Discreetly Mine: Enigma of Aptitude, Pedigree
Date Posted: 9/1/2010 5:54:50 PM
Last Updated: 9/2/2010 10:05:17 PM

Discreetly Mine won the grade I King's Bishop Stakes on Aug 28.
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Photo: Coglianese Photos

By Alan Porter

Only the width of Afleet Express’s flared nostril prevented an historic double at Saratoga on Aug. 28. Just more than half an hour after Discreetly Mine   had dominated a group of his peers in the seven-furlong King’s Bishop Stakes (gr. I) (VIDEO), his paternal half brother Fly Down came desperately close to catching the Afleet Alex   colt Afleet Express   at the finish of the Travers Stakes (gr. I). Discreetly Mine and Fly Down are both from the third crop sired by 2003 Horse of the Year Mineshaft  , and had Fly Down scored, it would have marked the first time that a stallion has been represented by the winner of Saratoga’s premier 3-year-old sprint and middle-distance events in the same year.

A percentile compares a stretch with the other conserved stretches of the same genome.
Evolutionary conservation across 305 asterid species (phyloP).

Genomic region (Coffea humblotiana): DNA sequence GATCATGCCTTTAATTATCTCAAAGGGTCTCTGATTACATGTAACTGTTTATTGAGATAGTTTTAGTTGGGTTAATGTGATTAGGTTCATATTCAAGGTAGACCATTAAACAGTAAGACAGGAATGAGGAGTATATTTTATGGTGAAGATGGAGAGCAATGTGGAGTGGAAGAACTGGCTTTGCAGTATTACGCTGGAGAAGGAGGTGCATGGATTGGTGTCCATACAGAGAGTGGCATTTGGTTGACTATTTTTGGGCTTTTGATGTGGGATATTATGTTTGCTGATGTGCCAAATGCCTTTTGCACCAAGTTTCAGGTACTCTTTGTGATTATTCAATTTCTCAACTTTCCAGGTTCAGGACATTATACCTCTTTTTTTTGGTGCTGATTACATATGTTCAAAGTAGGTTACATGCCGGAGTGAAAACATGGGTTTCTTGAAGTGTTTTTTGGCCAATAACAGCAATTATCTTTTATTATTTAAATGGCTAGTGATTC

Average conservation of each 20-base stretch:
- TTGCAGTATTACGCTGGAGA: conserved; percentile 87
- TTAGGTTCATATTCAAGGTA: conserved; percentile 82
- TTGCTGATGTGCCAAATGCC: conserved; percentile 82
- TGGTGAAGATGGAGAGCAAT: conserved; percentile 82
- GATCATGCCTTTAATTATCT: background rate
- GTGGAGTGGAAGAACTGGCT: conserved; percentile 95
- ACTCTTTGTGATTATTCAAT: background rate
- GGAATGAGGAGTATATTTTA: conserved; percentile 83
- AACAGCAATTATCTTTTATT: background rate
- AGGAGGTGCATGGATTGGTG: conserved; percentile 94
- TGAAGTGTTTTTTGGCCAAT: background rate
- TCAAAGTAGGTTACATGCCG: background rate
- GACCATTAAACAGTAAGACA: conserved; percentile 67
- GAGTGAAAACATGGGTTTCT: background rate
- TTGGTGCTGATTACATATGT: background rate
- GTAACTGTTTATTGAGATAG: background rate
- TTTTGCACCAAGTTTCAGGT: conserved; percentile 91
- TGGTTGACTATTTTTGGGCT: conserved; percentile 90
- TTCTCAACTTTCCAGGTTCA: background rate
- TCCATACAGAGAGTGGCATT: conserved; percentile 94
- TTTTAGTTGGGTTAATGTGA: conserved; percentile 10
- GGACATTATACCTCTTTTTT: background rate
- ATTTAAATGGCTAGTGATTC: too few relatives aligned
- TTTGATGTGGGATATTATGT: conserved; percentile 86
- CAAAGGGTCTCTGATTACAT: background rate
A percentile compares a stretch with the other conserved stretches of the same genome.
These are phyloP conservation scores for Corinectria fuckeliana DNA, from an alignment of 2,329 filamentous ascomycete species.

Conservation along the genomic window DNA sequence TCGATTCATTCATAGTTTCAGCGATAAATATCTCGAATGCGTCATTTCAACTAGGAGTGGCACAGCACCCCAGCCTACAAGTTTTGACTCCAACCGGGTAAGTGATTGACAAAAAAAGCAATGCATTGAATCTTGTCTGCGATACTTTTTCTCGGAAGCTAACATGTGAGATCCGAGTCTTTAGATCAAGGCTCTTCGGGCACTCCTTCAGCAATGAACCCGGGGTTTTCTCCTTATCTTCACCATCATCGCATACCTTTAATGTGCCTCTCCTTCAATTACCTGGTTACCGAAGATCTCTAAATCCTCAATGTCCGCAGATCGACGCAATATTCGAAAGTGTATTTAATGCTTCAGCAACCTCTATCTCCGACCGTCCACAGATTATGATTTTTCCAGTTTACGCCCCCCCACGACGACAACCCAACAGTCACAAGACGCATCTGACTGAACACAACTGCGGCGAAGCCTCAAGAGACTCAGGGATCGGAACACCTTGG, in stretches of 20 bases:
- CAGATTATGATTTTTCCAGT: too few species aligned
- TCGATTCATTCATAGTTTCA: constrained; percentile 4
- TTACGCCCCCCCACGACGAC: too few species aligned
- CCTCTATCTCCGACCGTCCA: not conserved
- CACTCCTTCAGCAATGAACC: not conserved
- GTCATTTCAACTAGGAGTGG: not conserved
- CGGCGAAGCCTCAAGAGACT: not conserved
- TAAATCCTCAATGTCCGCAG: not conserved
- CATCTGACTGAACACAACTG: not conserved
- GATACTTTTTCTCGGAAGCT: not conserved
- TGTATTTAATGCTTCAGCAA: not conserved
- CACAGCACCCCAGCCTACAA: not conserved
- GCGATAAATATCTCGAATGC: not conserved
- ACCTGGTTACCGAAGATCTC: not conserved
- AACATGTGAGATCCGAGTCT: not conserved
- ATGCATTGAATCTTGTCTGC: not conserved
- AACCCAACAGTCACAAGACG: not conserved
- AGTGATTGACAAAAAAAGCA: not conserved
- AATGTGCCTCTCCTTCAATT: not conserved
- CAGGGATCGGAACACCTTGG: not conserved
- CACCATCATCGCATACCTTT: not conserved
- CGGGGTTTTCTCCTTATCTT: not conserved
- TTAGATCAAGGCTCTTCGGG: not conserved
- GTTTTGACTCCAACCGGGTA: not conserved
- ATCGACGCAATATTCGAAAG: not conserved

Fly Down, who won the Dwyer Stakes (gr. II) and ran second in the Belmont Stakes (gr. I) earlier in the year, is the sort of horse that Mineshaft has been expected to sire. By A.P. Indy out of Mr. Prospector’s grade I-winning daughter (and 2003 Broodmare of the Year) Prospectors Delite, Mineshaft spent his 2-year-old season and most of his 3-year-old season running on turf in Europe. Running on dirt at 4, Mineshaft was the year’s dominant performer, capturing six graded stakes, including the Woodward Stakes, Suburban Handicap, Pimlico Special, and Jockey Club Gold Cup (all gr. I), and as a result becoming the only U.S. Horse of the Year to represent his sire to date.